looks the most appropriate to me.
comment:12 in reply to: ↑ 10 Changed 4 years ago by
Replying to culler:
I ran into a minor compatibility issue (i.e. a Cython bug) with Python 3.5 on Ubuntu 16.04:
Cython 0.25.2
had trouble parsing the f"..." formatted strings
Sorry to ask, but can you please doublecheck that this was indeed using Cython 0.25.2 and not some earlier version? Support for f
strings was added only recently to Cython.
comment:13 Changed 4 years ago by
You are right, Jeroen. Sorry! My build system had cython 0.25.2 installed. But Python 3 uses cython3, not cython, and cython3 was an older version.
comment:14 followup: ↓ 15 Changed 4 years ago by
Vincent, I am having trouble following your logic. Why should it be correct to ask for the coefficient of x^3
in a polynomial? I agree that if a polynomial were a special case of a power series (with infinite precision) then it might make sense to pretend that there were coefficients of all positive degrees. You might similarly argue that a polynomial is a special case of a Laurent polynomial, or Laurent series. But we are talking about how to model these concepts as Python objects. We expect Python subclasses to override methods of their parent class in a way which reflects how the structure of the subclass differs from that of the parent. So we should expect polynomials to override __getitem__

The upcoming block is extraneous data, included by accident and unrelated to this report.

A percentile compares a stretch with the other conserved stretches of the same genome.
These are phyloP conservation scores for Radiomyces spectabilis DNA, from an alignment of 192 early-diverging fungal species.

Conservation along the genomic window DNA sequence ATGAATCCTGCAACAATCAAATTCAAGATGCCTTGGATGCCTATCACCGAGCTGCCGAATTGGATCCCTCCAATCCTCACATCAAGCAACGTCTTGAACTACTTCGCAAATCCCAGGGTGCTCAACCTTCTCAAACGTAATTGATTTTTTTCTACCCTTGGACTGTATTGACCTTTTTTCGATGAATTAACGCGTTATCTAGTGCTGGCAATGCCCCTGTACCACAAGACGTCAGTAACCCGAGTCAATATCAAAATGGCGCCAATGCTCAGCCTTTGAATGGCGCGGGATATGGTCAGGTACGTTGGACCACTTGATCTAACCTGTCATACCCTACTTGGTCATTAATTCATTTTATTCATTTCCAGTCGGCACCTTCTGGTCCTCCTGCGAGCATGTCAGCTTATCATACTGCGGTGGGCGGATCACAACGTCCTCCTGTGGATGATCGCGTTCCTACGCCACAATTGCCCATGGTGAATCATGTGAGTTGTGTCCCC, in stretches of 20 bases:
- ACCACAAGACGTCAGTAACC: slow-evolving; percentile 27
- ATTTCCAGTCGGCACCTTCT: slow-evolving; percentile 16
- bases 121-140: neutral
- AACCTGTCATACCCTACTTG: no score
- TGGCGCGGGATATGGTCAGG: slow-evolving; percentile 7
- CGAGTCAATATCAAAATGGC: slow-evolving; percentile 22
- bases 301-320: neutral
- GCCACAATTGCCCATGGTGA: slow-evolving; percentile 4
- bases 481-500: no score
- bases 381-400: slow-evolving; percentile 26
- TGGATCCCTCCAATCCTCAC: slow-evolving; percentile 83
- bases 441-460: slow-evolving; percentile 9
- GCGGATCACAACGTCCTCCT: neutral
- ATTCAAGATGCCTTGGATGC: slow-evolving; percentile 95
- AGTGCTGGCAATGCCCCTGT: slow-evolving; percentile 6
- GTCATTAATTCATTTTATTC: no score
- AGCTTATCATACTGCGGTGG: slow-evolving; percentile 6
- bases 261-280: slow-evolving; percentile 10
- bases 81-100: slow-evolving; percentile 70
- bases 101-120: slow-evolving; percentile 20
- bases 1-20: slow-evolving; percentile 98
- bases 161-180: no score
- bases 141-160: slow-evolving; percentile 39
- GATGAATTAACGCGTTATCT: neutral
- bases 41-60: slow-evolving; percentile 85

and __len__
in a way which reflects the differences between a polynomial and a power series or Laurent polynomial or Laurent series.
Can you give an example of a Python container which allows X[n]
for n > len(X)
??
comment:15 in reply to: ↑ 14 Changed 4 years ago by
Replying to culler:
Can you give an example of a Python container which allows
X[n]
forn > len(X)
??
A polynomial is not a container.
comment:16 Changed 4 years ago by
IMHO, when you say len(p) or p[5] you are treating p as if it were a container for its coefficients.